Can our deck support the hot tub we ordered?
January 21, 2005 9:57 AM   Subscribe

We're taking delivery of a new hot tub today and I'm not wholly sure that our deck is strong enough to support it.
Is there a simple way to to check that the deck can withstand the weight? (MI)

The tub is by SofTub, holds 300 gallons of water and they say it weighs about 2700 pounds full but that its weight per square foot is less than 90 pounds/sq.ft.

The deck is about 15 years old, has no visible signs of rot, sagging or other easily found clues that it's gonna collapse. The deck is supported by 4x4's set into cement with 2x6 runners supporting the decking above.

Need more info? Ask and I'll provide as best I can.
posted by fenriq to Home & Garden (13 answers total)
I see you are on the West Coast - any chance the wood on your deck is cedar or redwood? (Asking b/c those woods are much stronger rot-resistant than normal pressure treated wood)
posted by mlis at 10:08 AM on January 21, 2005

How far apart are the runners? What are they made out of? What kind of planking is the decking made out of, and how long are the planks?
posted by SpecialK at 10:10 AM on January 21, 2005

The low tech solution is to have a lot of friends over, and get them to stand close together. Of course, this might not be the safest solution.
posted by bh at 10:15 AM on January 21, 2005

I could have sworn someone's asked this question before, but I can't find it.

The building code has span tables (length of span vs. load) for different species/sizes of wood members, so you may be able to check that.
posted by LionIndex at 10:17 AM on January 21, 2005

First, the most important piece of information we don't have is the distance covered by the span. That is, what is the distance from the nearest 4x4 under the deck on one side of the tub to the nearest 4x4 on the other side, assuming the 4x4s fully support all deck runners/joists.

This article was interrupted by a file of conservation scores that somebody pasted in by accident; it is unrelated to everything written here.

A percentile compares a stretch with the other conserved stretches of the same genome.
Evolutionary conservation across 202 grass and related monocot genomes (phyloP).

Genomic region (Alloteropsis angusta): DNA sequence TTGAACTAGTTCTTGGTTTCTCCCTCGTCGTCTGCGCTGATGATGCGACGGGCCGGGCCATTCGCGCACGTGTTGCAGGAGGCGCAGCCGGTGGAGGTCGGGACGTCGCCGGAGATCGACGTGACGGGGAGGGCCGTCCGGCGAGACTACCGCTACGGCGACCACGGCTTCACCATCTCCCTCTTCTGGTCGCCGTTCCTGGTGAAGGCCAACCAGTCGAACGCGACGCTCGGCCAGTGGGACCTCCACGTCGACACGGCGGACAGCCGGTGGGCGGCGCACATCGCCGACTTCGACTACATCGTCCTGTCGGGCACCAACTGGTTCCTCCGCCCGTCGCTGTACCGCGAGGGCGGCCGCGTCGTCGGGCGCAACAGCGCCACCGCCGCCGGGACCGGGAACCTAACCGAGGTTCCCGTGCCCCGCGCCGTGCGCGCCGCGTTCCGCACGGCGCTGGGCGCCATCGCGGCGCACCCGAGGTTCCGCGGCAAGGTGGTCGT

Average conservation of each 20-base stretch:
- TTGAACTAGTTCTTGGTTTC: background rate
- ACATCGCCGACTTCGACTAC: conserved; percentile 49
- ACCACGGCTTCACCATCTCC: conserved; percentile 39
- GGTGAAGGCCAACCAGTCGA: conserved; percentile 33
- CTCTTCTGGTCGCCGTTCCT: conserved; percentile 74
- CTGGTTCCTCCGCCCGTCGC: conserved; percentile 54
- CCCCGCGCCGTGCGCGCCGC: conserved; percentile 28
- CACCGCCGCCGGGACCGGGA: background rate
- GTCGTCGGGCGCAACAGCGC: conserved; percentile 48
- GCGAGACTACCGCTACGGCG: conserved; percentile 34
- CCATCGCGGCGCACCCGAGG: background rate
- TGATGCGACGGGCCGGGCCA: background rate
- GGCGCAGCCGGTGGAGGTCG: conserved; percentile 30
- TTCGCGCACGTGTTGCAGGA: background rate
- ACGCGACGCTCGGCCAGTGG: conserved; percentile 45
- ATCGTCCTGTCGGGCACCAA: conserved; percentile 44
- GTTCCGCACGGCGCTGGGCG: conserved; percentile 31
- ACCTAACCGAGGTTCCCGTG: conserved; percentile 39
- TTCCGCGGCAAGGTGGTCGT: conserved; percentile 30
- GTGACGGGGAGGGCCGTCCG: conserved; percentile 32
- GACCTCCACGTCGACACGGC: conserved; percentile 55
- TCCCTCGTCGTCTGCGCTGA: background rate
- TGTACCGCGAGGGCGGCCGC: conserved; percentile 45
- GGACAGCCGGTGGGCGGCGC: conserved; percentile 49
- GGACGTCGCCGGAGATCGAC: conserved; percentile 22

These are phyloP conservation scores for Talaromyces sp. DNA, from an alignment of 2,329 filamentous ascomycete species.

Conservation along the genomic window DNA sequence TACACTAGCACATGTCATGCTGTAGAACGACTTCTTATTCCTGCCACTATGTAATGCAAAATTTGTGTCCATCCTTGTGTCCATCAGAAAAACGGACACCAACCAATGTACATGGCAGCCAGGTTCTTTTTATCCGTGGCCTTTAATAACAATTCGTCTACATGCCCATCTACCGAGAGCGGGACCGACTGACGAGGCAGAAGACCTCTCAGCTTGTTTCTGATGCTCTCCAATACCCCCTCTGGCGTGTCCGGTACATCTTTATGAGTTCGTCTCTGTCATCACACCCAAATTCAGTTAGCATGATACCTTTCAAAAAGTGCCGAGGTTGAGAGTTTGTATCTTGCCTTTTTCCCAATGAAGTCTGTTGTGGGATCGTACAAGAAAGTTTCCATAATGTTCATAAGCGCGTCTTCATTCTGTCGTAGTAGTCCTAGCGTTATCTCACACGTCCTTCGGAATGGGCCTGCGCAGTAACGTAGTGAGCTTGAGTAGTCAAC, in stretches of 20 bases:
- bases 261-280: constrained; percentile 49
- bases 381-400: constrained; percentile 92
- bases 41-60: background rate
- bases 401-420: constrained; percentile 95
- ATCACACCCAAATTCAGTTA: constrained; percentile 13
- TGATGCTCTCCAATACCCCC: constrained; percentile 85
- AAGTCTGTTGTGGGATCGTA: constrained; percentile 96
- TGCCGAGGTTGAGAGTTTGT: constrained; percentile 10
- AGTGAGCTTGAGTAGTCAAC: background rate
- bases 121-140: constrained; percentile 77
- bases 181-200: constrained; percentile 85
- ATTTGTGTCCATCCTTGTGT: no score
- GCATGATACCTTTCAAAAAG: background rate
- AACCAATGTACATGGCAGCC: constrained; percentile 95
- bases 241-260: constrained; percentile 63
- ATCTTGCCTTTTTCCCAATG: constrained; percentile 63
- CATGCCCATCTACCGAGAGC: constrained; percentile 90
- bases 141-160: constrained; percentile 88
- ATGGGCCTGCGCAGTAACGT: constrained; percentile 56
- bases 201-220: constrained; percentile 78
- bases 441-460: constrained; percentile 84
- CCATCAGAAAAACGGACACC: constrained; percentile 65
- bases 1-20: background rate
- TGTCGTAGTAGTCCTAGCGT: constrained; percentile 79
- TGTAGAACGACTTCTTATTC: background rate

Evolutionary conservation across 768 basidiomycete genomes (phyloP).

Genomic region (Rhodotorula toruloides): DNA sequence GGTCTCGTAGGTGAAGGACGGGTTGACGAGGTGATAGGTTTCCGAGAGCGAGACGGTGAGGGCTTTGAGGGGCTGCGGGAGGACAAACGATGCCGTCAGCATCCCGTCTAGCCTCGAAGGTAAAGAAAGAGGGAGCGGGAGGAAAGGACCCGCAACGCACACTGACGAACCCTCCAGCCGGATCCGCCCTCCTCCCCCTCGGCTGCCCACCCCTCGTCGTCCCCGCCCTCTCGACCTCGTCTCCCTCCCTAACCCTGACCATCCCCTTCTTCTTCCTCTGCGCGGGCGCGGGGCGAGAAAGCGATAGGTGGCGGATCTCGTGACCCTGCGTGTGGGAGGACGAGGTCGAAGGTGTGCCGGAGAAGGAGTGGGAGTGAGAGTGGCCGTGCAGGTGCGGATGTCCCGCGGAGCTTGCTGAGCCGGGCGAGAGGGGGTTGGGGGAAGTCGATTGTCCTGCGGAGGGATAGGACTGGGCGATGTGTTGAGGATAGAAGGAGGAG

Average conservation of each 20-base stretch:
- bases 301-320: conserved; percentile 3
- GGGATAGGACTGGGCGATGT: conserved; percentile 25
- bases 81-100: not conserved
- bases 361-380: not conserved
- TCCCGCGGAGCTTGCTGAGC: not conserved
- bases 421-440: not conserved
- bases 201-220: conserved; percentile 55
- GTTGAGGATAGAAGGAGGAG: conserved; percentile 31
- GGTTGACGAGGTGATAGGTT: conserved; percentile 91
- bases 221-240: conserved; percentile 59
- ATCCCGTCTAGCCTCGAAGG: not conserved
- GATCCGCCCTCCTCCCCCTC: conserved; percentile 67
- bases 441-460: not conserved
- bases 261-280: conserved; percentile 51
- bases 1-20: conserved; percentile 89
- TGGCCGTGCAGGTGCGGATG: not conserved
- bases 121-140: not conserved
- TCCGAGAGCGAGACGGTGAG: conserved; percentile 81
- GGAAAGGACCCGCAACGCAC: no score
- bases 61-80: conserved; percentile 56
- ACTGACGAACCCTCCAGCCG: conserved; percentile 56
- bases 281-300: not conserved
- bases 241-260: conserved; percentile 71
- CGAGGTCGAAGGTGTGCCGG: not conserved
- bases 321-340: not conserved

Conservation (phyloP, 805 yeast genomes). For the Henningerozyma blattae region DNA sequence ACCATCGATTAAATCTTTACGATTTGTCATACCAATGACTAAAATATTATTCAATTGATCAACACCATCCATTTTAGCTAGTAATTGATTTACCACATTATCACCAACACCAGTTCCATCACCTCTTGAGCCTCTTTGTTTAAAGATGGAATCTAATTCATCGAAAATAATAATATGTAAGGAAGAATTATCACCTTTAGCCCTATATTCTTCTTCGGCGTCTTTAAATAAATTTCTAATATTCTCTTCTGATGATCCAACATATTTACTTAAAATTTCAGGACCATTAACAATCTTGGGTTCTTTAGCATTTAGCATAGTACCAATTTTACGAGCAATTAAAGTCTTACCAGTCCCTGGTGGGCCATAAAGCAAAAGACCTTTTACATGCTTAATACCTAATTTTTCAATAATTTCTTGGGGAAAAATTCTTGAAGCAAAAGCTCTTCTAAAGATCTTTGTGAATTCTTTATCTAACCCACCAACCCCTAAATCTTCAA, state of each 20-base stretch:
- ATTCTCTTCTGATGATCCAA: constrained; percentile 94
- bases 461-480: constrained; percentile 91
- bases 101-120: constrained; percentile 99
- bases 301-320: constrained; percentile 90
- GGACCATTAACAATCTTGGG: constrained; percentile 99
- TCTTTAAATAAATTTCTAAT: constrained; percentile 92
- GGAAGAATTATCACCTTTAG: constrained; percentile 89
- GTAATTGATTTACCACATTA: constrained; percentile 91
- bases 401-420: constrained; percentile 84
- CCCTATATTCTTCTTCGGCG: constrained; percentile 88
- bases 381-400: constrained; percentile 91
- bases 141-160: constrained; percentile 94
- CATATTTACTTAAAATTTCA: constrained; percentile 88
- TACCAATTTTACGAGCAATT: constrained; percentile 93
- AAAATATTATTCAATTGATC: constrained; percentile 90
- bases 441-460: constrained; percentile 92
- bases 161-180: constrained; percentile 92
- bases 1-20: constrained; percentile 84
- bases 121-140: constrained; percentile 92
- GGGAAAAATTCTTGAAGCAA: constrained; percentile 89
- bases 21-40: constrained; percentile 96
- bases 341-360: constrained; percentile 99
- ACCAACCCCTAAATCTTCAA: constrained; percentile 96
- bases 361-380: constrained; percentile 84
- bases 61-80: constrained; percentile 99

For resources: There are a bunch of software packages that can help you do this. One that I've used is Beamchek. There is a demo version with the spans limited to between 10-11 feet and 15-16 feet. If your deck runners are between that length (or you're willing to round up for a ballpark figure) and you can make an educated guess about weight and other parameters, you can probably use the demo version.

There's an excellent book called Workshop Math that has all sorts of these calculations as well, a local library might have it. As previously mentioned, many books have span/deflection tables. Lastly, people on will sometimes do the calc for you if you post them all the relevant information.

Also, please don't forget the weight of the people in your calculations - it's not just water + tub, at least if you want to have any fun.
posted by true at 10:24 AM on January 21, 2005

Okay, an info update.

The deck is redwood, top planks are 2x6's and I believe most are 10 feet long.

I will have to get home and get under the deck to check the interspan distance but it seems to me that its about four to six feet.

There is a firm 4x4 almost directly underneath the proposed tub spot so I'm thinking it is probably okay but my wife's worried (even though I told her if we break the deck we get to build a new one).